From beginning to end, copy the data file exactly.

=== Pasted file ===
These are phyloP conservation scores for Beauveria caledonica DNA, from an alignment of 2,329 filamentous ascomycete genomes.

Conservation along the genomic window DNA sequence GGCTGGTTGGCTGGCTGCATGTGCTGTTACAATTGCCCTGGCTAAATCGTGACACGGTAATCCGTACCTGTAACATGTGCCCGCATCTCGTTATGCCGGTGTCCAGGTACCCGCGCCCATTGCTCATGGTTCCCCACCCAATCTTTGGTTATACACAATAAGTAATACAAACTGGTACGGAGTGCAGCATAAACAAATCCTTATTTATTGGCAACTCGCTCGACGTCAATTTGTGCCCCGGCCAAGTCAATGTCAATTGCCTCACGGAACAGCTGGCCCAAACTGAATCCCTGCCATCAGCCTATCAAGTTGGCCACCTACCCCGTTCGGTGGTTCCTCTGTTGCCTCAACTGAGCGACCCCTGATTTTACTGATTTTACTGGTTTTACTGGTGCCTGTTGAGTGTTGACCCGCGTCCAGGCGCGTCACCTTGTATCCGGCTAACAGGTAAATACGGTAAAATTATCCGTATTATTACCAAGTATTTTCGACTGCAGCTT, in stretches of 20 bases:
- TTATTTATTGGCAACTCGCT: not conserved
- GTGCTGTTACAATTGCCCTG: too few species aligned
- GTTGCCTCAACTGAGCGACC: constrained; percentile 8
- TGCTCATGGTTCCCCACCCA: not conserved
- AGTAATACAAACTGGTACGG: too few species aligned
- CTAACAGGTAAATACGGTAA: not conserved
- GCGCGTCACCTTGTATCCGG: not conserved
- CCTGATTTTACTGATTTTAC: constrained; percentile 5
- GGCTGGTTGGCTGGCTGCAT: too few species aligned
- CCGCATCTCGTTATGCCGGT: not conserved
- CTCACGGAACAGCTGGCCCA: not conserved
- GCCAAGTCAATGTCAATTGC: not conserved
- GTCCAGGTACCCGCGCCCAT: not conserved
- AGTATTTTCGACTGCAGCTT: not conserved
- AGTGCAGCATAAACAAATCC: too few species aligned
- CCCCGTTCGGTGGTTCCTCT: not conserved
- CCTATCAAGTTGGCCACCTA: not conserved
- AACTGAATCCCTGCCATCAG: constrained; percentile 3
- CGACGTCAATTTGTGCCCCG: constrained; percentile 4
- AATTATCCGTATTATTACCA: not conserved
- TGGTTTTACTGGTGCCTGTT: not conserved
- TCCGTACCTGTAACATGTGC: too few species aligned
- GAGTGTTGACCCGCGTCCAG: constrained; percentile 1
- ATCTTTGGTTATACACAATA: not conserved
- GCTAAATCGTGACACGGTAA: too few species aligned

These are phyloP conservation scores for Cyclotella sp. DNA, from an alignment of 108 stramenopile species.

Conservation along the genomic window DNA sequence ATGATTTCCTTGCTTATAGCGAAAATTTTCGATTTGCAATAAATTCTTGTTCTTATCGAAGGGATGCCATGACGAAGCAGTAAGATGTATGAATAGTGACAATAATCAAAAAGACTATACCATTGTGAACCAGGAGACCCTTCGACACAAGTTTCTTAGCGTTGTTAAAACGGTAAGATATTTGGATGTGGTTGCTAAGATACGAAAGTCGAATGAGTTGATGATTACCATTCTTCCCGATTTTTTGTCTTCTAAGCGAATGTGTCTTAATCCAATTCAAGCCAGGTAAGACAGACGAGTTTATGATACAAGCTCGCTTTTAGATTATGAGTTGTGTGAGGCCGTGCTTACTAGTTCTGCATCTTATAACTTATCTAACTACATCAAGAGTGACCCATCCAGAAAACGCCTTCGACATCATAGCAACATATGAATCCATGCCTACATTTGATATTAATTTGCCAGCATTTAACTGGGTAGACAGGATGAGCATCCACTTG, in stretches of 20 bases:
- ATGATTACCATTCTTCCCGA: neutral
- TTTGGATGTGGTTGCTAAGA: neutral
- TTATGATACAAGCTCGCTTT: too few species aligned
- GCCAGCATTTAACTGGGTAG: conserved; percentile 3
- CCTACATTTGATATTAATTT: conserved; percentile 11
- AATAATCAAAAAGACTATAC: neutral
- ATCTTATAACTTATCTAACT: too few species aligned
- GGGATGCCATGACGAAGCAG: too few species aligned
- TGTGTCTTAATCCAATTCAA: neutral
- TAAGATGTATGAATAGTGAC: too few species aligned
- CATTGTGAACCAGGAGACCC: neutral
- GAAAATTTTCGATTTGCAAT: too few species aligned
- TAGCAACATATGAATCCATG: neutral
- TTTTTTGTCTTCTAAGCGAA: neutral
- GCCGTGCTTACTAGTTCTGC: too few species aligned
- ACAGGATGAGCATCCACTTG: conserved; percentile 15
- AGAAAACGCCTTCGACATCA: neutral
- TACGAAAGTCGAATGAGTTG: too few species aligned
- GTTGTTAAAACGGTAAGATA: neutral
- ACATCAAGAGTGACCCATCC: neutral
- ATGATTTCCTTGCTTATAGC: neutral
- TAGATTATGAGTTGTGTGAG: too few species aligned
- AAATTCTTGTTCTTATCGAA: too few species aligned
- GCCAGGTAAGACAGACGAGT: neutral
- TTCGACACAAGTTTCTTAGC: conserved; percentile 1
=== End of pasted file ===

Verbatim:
These are phyloP conservation scores for Beauveria caledonica DNA, from an alignment of 2,329 filamentous ascomycete genomes.

Conservation along the genomic window DNA sequence GGCTGGTTGGCTGGCTGCATGTGCTGTTACAATTGCCCTGGCTAAATCGTGACACGGTAATCCGTACCTGTAACATGTGCCCGCATCTCGTTATGCCGGTGTCCAGGTACCCGCGCCCATTGCTCATGGTTCCCCACCCAATCTTTGGTTATACACAATAAGTAATACAAACTGGTACGGAGTGCAGCATAAACAAATCCTTATTTATTGGCAACTCGCTCGACGTCAATTTGTGCCCCGGCCAAGTCAATGTCAATTGCCTCACGGAACAGCTGGCCCAAACTGAATCCCTGCCATCAGCCTATCAAGTTGGCCACCTACCCCGTTCGGTGGTTCCTCTGTTGCCTCAACTGAGCGACCCCTGATTTTACTGATTTTACTGGTTTTACTGGTGCCTGTTGAGTGTTGACCCGCGTCCAGGCGCGTCACCTTGTATCCGGCTAACAGGTAAATACGGTAAAATTATCCGTATTATTACCAAGTATTTTCGACTGCAGCTT, in stretches of 20 bases:
- TTATTTATTGGCAACTCGCT: not conserved
- GTGCTGTTACAATTGCCCTG: too few species aligned
- GTTGCCTCAACTGAGCGACC: constrained; percentile 8
- TGCTCATGGTTCCCCACCCA: not conserved
- AGTAATACAAACTGGTACGG: too few species aligned
- CTAACAGGTAAATACGGTAA: not conserved
- GCGCGTCACCTTGTATCCGG: not conserved
- CCTGATTTTACTGATTTTAC: constrained; percentile 5
- GGCTGGTTGGCTGGCTGCAT: too few species aligned
- CCGCATCTCGTTATGCCGGT: not conserved
- CTCACGGAACAGCTGGCCCA: not conserved
- GCCAAGTCAATGTCAATTGC: not conserved
- GTCCAGGTACCCGCGCCCAT: not conserved
- AGTATTTTCGACTGCAGCTT: not conserved
- AGTGCAGCATAAACAAATCC: too few species aligned
- CCCCGTTCGGTGGTTCCTCT: not conserved
- CCTATCAAGTTGGCCACCTA: not conserved
- AACTGAATCCCTGCCATCAG: constrained; percentile 3
- CGACGTCAATTTGTGCCCCG: constrained; percentile 4
- AATTATCCGTATTATTACCA: not conserved
- TGGTTTTACTGGTGCCTGTT: not conserved
- TCCGTACCTGTAACATGTGC: too few species aligned
- GAGTGTTGACCCGCGTCCAG: constrained; percentile 1
- ATCTTTGGTTATACACAATA: not conserved
- GCTAAATCGTGACACGGTAA: too few species aligned

These are phyloP conservation scores for Cyclotella sp. DNA, from an alignment of 108 stramenopile species.

Conservation along the genomic window DNA sequence ATGATTTCCTTGCTTATAGCGAAAATTTTCGATTTGCAATAAATTCTTGTTCTTATCGAAGGGATGCCATGACGAAGCAGTAAGATGTATGAATAGTGACAATAATCAAAAAGACTATACCATTGTGAACCAGGAGACCCTTCGACACAAGTTTCTTAGCGTTGTTAAAACGGTAAGATATTTGGATGTGGTTGCTAAGATACGAAAGTCGAATGAGTTGATGATTACCATTCTTCCCGATTTTTTGTCTTCTAAGCGAATGTGTCTTAATCCAATTCAAGCCAGGTAAGACAGACGAGTTTATGATACAAGCTCGCTTTTAGATTATGAGTTGTGTGAGGCCGTGCTTACTAGTTCTGCATCTTATAACTTATCTAACTACATCAAGAGTGACCCATCCAGAAAACGCCTTCGACATCATAGCAACATATGAATCCATGCCTACATTTGATATTAATTTGCCAGCATTTAACTGGGTAGACAGGATGAGCATCCACTTG, in stretches of 20 bases:
- ATGATTACCATTCTTCCCGA: neutral
- TTTGGATGTGGTTGCTAAGA: neutral
- TTATGATACAAGCTCGCTTT: too few species aligned
- GCCAGCATTTAACTGGGTAG: conserved; percentile 3
- CCTACATTTGATATTAATTT: conserved; percentile 11
- AATAATCAAAAAGACTATAC: neutral
- ATCTTATAACTTATCTAACT: too few species aligned
- GGGATGCCATGACGAAGCAG: too few species aligned
- TGTGTCTTAATCCAATTCAA: neutral
- TAAGATGTATGAATAGTGAC: too few species aligned
- CATTGTGAACCAGGAGACCC: neutral
- GAAAATTTTCGATTTGCAAT: too few species aligned
- TAGCAACATATGAATCCATG: neutral
- TTTTTTGTCTTCTAAGCGAA: neutral
- GCCGTGCTTACTAGTTCTGC: too few species aligned
- ACAGGATGAGCATCCACTTG: conserved; percentile 15
- AGAAAACGCCTTCGACATCA: neutral
- TACGAAAGTCGAATGAGTTG: too few species aligned
- GTTGTTAAAACGGTAAGATA: neutral
- ACATCAAGAGTGACCCATCC: neutral
- ATGATTTCCTTGCTTATAGC: neutral
- TAGATTATGAGTTGTGTGAG: too few species aligned
- AAATTCTTGTTCTTATCGAA: too few species aligned
- GCCAGGTAAGACAGACGAGT: neutral
- TTCGACACAAGTTTCTTAGC: conserved; percentile 1